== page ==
The FHA 203(h) mortgage insurance program for disaster victims was created to help victims in Presidentially designated disaster areas get back on their feet. Its purpose is to help those victims become home owners or for those who previously owned a home in the disaster area, to rebuild or purchase a new home.

Like all of the FHA mortgage insurance programs, the FHA 203(h) program reduces lender risk by insuring mortgages made to disaster victims against default by the borrower. This makes mortgages for borrowers in these disaster struck areas more available.

The FHA 203(h)-insured loan offers many of the same benefits as the FHA’s 203(b) mortgage loan and more. Some features of this program for disaster victims are:

  • No down payment:  Unlike the 203(b) mortgage, borrowers with loans insured under Section 203(h) are eligible for 100% financing.
  • Limited Fees:  Many of the fees normally charged by lenders for conventional mortgages are capped under the FHA program. Other fees like property appraisal and inspection fees are actually set by the FHA.
  • Loan Limits:  HUD sets FHA loan limits ($271,050 in the Greater Baton Rouge area) depending on the area where the property is located.

All of these features help to make home ownership more obtainable for individuals in areas struck by disasters.

Applying for an FHA 203(h)-Insured Loan

Again, if your home was severely damaged or destroyed in an area that was subsequently declared a Federal disaster area by the President then you are eligible to apply for assistance under this program. Application for an FHA 203(h) loan must be made within one year of the area being declared a disaster area.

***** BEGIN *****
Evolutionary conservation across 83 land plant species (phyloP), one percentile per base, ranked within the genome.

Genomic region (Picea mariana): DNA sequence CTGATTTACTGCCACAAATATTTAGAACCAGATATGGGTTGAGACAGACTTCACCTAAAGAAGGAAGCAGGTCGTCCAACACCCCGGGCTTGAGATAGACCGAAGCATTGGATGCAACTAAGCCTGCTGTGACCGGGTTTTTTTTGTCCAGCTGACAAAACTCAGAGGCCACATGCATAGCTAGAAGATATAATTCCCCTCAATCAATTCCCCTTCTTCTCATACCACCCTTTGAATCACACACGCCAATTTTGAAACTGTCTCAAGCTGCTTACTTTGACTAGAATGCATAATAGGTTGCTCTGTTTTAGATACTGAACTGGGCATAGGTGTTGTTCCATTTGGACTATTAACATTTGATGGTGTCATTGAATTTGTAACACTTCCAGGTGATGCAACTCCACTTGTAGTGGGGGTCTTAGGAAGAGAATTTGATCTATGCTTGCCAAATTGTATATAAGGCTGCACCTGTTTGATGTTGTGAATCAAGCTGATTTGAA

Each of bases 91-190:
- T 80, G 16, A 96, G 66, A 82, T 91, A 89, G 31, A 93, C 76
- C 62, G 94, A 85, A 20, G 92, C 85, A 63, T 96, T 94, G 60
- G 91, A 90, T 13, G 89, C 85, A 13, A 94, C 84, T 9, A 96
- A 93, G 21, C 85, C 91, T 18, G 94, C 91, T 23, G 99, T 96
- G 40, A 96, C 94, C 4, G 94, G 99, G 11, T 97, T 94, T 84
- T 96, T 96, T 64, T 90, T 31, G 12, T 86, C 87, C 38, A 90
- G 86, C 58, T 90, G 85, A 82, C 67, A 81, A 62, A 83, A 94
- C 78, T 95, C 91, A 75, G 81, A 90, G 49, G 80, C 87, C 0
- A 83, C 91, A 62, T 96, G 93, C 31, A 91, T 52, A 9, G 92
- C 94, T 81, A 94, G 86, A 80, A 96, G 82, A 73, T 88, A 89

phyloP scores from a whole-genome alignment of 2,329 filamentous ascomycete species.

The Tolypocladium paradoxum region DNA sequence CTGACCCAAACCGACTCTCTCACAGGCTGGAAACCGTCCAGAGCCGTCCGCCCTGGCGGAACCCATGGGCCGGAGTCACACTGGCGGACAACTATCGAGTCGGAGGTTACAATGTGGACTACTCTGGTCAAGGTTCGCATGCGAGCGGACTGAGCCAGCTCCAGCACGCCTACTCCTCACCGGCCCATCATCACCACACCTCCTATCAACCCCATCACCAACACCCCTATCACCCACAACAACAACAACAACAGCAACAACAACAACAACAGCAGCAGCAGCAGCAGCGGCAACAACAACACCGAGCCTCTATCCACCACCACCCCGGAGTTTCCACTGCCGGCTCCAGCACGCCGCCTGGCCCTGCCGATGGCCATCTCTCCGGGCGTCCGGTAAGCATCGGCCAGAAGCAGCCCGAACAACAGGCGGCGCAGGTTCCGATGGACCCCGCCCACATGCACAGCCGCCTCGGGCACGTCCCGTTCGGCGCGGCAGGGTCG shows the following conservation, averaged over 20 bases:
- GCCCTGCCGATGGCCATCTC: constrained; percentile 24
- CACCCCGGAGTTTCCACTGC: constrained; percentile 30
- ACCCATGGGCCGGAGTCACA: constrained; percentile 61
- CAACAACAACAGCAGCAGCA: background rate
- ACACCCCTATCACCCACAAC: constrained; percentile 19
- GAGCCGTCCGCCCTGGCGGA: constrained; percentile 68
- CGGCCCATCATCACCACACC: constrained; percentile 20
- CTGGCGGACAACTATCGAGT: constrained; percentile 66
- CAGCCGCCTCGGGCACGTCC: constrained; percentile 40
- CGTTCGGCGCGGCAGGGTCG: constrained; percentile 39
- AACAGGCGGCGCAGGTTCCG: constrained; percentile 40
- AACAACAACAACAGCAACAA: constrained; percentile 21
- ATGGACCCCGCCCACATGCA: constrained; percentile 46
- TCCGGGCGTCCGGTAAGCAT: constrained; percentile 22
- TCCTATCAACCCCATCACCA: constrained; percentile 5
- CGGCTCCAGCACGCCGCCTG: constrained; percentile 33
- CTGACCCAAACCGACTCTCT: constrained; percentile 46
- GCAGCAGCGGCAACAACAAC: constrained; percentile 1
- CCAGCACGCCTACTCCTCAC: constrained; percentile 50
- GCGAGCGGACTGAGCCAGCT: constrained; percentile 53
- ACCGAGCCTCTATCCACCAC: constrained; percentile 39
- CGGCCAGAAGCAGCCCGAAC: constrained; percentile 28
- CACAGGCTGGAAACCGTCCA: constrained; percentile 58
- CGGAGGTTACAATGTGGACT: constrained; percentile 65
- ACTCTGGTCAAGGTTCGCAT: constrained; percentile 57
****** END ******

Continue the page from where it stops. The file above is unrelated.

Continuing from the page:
Bill Arey  REALTOR

The Pat Wattam Team

ReMax First  

225-329-4349

The Highest and Best Use? - Baton Rouge Real Estate

by Bill Arey

Whenever I drive by this location near the intersection of Old Hammond Hwy and Jefferson Hwy I think back on what used to be at this very location. This location was the epicenter for fine dining in Baton Rouge when I was growing up. I found this brief history in the Baton Rouge Business Report - In 1973 Charles Brandt opened Chalet Brandt, a refined gourmet restaurant, and for the next 30 years the restaurant would serve as one of Baton Rouge’s finest dining establishments. Known for its traditional French cuisine, Chalet Brandt was beloved by locals and renowned for its top-flight service and elegance. In 1995 Brandt sold the restaurant to his son Eric, who continued to operate it until its closing in 2002.  

The original Chalet Brandt building was demolished some years ago and on the site a new restaurant was built - the architectural design is garish and shabby chic. It doesn't strike me as the best and highest use of this once hallowed ground to fine dining.

Bill Arey   REALTOR

The Pat Wattam Team

ReMax First

bill@patwattam.com

Over the long run real estate values have a history of going up in cities and towns enjoying growth and healthy economies. I looked at three of south Baton Rouge's most popular residential areas - Southdowns, Capital Heights, and Roseland Terrace (City Park/Garden District) to see how property values have done in the last almost 20 years. Our local MLS has data going back to 1997. The average $$ per sq ft in these three areas was around $65-$75 per sq ft in 1997. By 2015 the average $$ per sq ft had grown to approximately $165 pre sq ft. If you would like to know the trends in your neighborhood give me a call at The Pat Wattam Team  225-298-6900.